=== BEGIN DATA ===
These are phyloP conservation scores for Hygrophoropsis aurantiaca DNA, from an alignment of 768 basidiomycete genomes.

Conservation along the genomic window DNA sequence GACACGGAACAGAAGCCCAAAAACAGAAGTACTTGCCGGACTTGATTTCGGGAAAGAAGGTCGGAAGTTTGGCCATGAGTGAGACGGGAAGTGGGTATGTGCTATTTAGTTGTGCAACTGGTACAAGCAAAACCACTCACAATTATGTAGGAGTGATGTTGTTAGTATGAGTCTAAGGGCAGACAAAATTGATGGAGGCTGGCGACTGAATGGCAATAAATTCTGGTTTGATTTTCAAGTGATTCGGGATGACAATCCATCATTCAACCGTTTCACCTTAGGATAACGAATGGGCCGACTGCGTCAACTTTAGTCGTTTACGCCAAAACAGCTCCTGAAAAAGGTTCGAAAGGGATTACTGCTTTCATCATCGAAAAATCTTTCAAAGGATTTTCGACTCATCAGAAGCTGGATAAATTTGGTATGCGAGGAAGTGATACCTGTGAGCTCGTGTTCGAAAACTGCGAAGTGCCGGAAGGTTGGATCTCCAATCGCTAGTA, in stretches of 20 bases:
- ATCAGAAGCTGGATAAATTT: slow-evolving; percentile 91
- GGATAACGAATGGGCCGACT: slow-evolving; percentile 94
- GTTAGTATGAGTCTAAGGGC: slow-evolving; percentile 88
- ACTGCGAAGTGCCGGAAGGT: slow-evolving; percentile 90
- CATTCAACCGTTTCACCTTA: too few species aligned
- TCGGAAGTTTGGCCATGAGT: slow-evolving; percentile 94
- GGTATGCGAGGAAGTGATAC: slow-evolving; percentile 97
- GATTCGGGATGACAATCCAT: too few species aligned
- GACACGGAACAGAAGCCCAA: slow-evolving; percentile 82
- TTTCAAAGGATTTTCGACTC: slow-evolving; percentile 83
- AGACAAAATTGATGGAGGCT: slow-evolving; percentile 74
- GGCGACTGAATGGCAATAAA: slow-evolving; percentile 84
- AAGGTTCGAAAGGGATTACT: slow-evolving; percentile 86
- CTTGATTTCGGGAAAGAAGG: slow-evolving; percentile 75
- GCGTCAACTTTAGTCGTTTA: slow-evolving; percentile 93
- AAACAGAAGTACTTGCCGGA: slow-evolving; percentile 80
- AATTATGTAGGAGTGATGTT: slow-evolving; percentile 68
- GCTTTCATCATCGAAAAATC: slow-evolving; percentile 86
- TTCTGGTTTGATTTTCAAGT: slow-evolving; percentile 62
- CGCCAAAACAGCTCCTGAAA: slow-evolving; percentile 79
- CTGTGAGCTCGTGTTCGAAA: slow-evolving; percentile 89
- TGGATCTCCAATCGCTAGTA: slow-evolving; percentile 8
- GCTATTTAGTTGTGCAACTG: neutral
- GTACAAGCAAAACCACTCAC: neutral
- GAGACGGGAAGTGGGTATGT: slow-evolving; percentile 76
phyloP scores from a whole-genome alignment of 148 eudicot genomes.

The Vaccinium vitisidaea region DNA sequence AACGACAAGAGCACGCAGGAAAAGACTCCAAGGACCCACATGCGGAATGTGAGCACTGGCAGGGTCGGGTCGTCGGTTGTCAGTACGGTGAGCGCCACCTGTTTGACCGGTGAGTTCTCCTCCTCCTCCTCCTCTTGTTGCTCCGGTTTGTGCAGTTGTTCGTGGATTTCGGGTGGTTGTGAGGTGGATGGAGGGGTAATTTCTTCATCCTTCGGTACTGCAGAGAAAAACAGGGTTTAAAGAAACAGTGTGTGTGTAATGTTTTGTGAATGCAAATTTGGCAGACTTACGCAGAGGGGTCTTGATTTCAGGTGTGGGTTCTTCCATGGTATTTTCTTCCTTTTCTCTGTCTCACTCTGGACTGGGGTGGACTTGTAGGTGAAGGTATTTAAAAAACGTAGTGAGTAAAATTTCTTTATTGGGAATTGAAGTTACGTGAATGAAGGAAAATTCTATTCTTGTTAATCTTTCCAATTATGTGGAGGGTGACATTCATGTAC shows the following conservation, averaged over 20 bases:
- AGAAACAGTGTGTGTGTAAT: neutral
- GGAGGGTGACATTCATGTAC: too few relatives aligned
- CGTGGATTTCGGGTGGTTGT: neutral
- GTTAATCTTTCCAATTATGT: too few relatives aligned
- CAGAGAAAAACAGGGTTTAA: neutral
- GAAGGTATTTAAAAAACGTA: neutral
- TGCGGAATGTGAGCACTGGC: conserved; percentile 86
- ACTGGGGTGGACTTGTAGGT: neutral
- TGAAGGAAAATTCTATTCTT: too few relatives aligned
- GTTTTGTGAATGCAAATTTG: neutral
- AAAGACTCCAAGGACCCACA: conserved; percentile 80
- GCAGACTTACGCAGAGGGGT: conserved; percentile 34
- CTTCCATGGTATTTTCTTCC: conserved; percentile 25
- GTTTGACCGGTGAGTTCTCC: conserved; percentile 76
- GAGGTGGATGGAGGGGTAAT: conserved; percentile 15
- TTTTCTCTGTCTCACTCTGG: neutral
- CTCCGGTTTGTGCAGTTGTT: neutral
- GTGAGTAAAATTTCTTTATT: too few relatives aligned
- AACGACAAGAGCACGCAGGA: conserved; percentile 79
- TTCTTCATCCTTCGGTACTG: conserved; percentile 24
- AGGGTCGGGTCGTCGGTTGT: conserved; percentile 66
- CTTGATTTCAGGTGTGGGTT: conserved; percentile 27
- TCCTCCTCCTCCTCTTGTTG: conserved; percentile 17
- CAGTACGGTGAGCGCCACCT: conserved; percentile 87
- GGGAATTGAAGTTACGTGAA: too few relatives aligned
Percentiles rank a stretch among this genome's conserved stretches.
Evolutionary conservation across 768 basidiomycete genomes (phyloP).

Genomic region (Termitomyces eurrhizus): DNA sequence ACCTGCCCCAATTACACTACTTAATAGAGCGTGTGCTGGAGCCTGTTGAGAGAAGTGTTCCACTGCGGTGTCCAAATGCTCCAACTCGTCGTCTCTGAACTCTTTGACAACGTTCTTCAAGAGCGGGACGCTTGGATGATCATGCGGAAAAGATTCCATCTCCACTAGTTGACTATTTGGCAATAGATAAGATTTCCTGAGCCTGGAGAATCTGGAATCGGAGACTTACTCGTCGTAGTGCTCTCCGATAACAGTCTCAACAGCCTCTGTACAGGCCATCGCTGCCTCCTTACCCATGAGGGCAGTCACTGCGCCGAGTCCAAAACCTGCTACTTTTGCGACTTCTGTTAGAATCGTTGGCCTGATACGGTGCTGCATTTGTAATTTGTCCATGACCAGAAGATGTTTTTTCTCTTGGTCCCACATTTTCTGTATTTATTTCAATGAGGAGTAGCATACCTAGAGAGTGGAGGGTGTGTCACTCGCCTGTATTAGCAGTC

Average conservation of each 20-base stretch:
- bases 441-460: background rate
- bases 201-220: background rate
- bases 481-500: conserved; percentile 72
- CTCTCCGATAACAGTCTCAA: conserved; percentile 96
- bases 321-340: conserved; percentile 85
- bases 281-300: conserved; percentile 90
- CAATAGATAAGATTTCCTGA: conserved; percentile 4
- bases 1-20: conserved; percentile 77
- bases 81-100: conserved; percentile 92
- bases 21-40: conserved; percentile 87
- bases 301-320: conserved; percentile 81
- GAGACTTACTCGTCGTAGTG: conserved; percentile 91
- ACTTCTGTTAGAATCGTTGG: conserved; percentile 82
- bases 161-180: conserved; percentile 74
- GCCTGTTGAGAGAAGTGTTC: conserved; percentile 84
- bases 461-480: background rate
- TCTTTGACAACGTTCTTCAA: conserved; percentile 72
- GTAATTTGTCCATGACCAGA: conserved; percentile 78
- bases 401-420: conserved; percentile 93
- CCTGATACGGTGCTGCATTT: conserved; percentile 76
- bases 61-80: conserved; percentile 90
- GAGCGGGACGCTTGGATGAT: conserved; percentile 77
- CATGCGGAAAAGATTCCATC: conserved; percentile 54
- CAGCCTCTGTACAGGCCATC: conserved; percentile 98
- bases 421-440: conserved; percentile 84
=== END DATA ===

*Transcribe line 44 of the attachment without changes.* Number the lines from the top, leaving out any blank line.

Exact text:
- GAGGTGGATGGAGGGGTAAT: conserved; percentile 15